Ideological segments of Russian society
Sergeу Belanovsky and Anastasia Nikolskaya explore the key features of Russian “democrats” and “imperialists”
A study conducted in May 2020 by the Belanovsky Group revealed that Russian society is divided into “democrats” and “imperialists” (supporters of imperial ideology).
“Democrats” are a group of people committed to civil liberties who believe that an active civil society, rather than a “national leader,” is the key to the success of positive change. The ideological basis is democracy, protest against political manipulation and authorities’ actions that go beyond the legal framework. The bulk of democrats are critical of the Russian government’s policies.
The “Imperialists” stand for the restoration of the Great Russian Empire. From an ideological point of view, among them there are monarchists, supporters of the restoration of the USSR, supporters of Stalin. There are also supporters of a “strong hand” without a definite political marker. Their ideological basis is Russian nationalism, patriotism, imperialism, a negative attitude towards Western democracy, as well as a stake on the use of force as the main tool for managing society. At the same time, some of the imperialists have a negative attitude towards the existing Russian government, accusing it of weakness and inconsistency.
Between these ideological poles are the “apolitical” and people with an eclectic worldview, who will be called undecided below.
An important question is whether the described ideological dichotomy is exhaustive. This issue will be discussed in more detail below.
The previous study had a qualitative method that did not allow determining the size of these segments. We tried to fill this gap in our new work with OMF on the study of political emotions in post-Soviet countries. To study this aspect, a telephone survey of 1,600 people was conducted in June 2020 based on an all-Russian representative sample.
To determine the size of these groups, a method was adapted for use in a quantitative survey, consisting of test statements typical for “democrats” and “imperials” (7 statements for each group).
Assigning respondents to one of the ideological segments was according to the prevailing number of statements (prevailing opinion). The methodology is based on Theodor W. Adorno’s thesis on the interpenetration of elements of opposite ideologies into each other.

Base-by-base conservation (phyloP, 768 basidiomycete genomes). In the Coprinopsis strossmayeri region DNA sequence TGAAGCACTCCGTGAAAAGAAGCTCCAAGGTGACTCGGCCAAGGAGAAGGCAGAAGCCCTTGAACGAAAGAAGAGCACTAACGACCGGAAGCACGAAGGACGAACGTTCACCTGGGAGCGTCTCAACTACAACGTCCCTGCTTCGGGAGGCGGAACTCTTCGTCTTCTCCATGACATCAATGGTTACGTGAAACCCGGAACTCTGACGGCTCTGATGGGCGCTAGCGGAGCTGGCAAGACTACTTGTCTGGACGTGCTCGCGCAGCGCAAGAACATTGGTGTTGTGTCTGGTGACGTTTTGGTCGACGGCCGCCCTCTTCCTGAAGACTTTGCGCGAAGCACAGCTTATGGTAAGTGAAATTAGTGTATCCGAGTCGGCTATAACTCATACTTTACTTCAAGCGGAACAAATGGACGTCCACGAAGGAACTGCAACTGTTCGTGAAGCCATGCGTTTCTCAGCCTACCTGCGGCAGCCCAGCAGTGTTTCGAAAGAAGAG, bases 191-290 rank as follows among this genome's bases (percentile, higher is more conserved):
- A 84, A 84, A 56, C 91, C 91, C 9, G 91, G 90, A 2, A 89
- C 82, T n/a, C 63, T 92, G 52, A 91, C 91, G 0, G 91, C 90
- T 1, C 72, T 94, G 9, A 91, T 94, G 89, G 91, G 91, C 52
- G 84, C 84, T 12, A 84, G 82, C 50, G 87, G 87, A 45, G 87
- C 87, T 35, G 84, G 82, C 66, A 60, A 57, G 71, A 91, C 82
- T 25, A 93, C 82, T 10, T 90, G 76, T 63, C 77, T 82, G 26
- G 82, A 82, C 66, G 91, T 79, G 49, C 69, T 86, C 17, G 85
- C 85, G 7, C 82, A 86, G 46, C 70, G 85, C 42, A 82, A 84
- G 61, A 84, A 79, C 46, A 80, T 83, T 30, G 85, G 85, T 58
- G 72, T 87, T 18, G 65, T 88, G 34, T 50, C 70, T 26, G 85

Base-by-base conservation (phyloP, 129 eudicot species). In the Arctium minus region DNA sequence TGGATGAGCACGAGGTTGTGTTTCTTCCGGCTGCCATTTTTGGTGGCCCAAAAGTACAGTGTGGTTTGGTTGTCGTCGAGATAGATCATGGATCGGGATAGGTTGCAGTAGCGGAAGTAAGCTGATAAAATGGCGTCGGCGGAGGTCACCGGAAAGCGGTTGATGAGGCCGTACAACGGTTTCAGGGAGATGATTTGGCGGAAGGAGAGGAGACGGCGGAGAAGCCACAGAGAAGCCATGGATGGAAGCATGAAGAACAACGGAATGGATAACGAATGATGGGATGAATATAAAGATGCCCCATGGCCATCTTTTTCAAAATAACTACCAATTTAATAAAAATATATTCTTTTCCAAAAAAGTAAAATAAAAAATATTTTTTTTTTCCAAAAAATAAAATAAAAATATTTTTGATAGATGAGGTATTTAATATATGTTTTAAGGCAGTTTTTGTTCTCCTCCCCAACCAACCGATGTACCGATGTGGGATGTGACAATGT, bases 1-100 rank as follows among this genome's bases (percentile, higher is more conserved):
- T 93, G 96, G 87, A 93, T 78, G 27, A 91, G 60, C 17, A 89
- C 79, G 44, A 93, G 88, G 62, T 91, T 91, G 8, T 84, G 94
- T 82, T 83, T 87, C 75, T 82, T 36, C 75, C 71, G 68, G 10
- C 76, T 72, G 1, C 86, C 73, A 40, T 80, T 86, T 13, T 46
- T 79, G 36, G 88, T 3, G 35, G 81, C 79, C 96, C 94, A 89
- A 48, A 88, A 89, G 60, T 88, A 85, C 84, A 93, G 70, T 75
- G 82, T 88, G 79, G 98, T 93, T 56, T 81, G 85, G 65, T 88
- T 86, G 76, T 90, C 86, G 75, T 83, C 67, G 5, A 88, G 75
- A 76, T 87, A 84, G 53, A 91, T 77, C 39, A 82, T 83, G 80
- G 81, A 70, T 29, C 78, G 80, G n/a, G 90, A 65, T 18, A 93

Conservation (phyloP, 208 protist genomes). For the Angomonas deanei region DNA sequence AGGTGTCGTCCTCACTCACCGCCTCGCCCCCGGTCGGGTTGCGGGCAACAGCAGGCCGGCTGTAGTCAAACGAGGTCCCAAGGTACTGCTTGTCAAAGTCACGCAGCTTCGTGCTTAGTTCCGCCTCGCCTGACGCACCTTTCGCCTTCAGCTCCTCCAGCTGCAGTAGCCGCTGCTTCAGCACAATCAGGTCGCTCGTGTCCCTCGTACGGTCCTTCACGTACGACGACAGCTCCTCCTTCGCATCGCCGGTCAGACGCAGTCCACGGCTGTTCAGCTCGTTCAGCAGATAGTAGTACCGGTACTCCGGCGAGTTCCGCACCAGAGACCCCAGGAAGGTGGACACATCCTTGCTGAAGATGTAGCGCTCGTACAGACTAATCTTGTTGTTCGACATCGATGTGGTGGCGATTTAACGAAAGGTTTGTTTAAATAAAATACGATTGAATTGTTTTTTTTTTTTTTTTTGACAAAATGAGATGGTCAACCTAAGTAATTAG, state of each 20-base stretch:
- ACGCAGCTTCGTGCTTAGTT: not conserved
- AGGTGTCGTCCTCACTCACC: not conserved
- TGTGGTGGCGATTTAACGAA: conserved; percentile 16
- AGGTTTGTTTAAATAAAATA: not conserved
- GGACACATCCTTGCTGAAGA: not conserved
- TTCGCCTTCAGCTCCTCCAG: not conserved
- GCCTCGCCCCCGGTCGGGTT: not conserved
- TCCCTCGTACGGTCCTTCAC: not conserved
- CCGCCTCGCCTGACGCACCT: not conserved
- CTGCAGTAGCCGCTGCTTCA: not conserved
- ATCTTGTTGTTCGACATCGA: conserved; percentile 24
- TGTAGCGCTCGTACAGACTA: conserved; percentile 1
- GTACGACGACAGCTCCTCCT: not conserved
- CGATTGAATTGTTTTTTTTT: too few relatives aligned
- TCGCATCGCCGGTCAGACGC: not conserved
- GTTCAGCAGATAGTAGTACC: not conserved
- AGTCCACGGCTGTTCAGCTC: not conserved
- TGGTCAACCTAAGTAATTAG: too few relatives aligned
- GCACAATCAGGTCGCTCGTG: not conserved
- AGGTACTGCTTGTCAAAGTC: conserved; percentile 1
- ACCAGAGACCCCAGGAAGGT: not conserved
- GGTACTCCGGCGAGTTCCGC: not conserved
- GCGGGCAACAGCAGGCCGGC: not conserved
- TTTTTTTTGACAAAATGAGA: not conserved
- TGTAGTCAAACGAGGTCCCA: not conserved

The respondents choosing an equal number of statements from both lists, and who did not choose a single statement, were “undecided”.
Test questions for assigning respondents to worldview groups
|I hope that people will start protesting massively and achieve democratic changes in the country.||I am afraid that without Putin, external control will return to Russia, as in the Yeltsin era.|
|I am afraid that after voting on amendments to the Constitution, Putin will remain in power for a long time, which will lead to stagnation and dictatorship.||I am disappointed in the government that does not fulfill its promises and failed to revive the Great Russian Empire.|
|I am afraid that the people will tacitly endure a government that acts only in its own interests.||In difficult times for the country, there are people who call for riots.|
|I am outraged by the idea of amendments to the Constitution.||At the time of the global crisis, there is no strong leader in my country.|
|I do not understand why the people continue to tolerate everything that the authorities do.||I am disappointed in people who listen to the liberal opposition and are trying to undermine the stability of their own country.|
|I am disappointed in a government that does not even try to build a modern democratic country.||President Putin is leading the country in the right direction.|